OPINION

A fine line between optimism and wishful thinking

William Saunderson-Meyer |

18 February 2022

William Saunderson-Meyer writes on the recent national mood swings in SA

JAUNDICED EYE

Optimism is an important trait. Aside from its well-researched role in achieving one’s objectives, it’s also simply more wearying of the soul to try to navigate life’s treacherous currents without it.

But in politics, where perception is everything, optimism is more than important, it’s vital. The praise singers and Hallelujah choristers can hold reality at bay for a surprisingly long time. At least long enough to allow the elites to salt away their assets and scramble to safety ahead of the marauding mob. The last flight to Dubai is boarding now…

And in excess, optimism can cause a fatal disconnect from reality. It becomes the kind of whistling in the dark that one saw right next door, in Ian Smith’s Rhodesia and then in Robert Mugabe’s Zimbabwe. There, large numbers of people, despite holding diametrically opposed ideologies, insisted in the face of all evidence to the contrary that everything was peachy and destined to get peachier still.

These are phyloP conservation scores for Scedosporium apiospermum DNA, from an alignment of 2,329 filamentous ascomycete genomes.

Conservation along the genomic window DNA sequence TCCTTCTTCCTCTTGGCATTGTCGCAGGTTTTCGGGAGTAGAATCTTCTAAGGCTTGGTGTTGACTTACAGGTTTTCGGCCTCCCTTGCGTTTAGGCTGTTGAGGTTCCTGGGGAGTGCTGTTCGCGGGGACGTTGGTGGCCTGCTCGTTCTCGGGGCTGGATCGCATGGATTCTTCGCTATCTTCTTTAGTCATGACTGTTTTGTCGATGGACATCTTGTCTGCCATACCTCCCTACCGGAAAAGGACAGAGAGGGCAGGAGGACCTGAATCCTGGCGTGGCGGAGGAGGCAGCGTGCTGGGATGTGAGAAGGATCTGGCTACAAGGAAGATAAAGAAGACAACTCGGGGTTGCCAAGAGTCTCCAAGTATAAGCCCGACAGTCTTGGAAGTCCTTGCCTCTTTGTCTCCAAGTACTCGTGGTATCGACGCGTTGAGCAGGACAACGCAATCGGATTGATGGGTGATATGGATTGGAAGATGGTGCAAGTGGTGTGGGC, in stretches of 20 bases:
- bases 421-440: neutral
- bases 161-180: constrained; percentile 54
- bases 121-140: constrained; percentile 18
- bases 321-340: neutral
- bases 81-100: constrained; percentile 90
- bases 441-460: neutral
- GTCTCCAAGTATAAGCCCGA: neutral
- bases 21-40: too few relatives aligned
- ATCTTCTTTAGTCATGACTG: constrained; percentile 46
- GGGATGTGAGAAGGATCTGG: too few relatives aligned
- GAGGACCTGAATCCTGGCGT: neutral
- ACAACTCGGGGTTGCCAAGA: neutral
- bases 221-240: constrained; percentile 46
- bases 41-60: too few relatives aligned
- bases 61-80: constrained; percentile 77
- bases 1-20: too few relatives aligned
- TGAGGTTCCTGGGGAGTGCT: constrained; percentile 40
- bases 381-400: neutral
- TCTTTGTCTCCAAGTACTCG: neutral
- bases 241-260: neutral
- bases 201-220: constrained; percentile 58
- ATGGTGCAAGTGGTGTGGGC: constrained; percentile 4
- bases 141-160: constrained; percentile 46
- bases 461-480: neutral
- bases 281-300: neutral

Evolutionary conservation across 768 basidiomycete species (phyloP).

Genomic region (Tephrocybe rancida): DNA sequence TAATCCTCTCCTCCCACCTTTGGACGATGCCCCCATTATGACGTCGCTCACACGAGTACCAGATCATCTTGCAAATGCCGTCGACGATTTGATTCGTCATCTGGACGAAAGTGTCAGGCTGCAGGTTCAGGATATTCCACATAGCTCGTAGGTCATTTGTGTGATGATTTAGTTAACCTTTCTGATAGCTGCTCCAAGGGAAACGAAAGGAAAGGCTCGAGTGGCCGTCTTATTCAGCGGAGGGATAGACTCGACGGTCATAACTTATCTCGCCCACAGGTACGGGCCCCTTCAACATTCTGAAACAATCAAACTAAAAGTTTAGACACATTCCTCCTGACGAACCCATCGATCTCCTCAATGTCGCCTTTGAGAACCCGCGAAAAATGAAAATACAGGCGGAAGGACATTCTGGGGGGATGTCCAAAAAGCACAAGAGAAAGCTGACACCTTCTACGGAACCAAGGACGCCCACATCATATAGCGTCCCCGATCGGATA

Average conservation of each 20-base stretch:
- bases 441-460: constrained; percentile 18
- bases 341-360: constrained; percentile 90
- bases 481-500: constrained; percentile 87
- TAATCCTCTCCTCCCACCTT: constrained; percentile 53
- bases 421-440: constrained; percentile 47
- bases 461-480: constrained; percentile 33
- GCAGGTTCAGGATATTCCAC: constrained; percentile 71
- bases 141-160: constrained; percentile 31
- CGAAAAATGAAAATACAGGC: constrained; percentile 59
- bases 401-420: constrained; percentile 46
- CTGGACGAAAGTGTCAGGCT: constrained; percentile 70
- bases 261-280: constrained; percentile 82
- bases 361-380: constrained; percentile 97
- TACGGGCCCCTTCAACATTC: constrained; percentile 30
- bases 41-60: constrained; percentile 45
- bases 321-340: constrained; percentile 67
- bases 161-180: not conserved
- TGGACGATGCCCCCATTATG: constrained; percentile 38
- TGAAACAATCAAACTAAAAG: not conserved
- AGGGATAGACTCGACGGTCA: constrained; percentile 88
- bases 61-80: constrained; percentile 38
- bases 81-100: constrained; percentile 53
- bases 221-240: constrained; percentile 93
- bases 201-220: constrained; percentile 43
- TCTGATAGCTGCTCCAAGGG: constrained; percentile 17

This is perhaps the situation that South Africa is in right now. ___STEADY_PAYWALL___

Poll after poll over the past few years has delivered the same findings. South Africans are despondent about their economic and social circumstances. They are desperately worried about unemployment, crime and corruption and increasingly, these blights have affected them personally or someone close to them.

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They have little faith in the country’s institutions. South Africa’ governing structures, public representatives, the judiciary, the media, the police, the military, all the political parties and most political leaders, elicit low levels of confidence and trust.

Nor is there is much hope that matters will improve. An IRR poll last year found that 68% of respondents believe that state capture is continuing, despite President CyrilRamaphosa ostensibly making the rooting out of corruption a priority. Similarly, an Afrobarometer poll found that 64% of South Africans believe that corruption has actually worsened under Ramaphosa, including in the office of the president itself.

These trends will likely have worsened in response to growing public unrest and violent crime, unemployment levels steadily approaching 50%, and the sombre findings of the judicial inquiry into state capture. Yet, Ramaphosa’s support among key constituencies like organised business and much of the media remains buoyant. It is his personal popularity that, to the relief of his party, has limited the scale of African National Congress electoral setbacks.

Despite the provocations of a failing economy and accelerating deindustrialisation, the corporate sector is muted in its criticisms and remains invested — in every sense of the word — in Ramaphosa’s survival. So, too, the majority of media voices.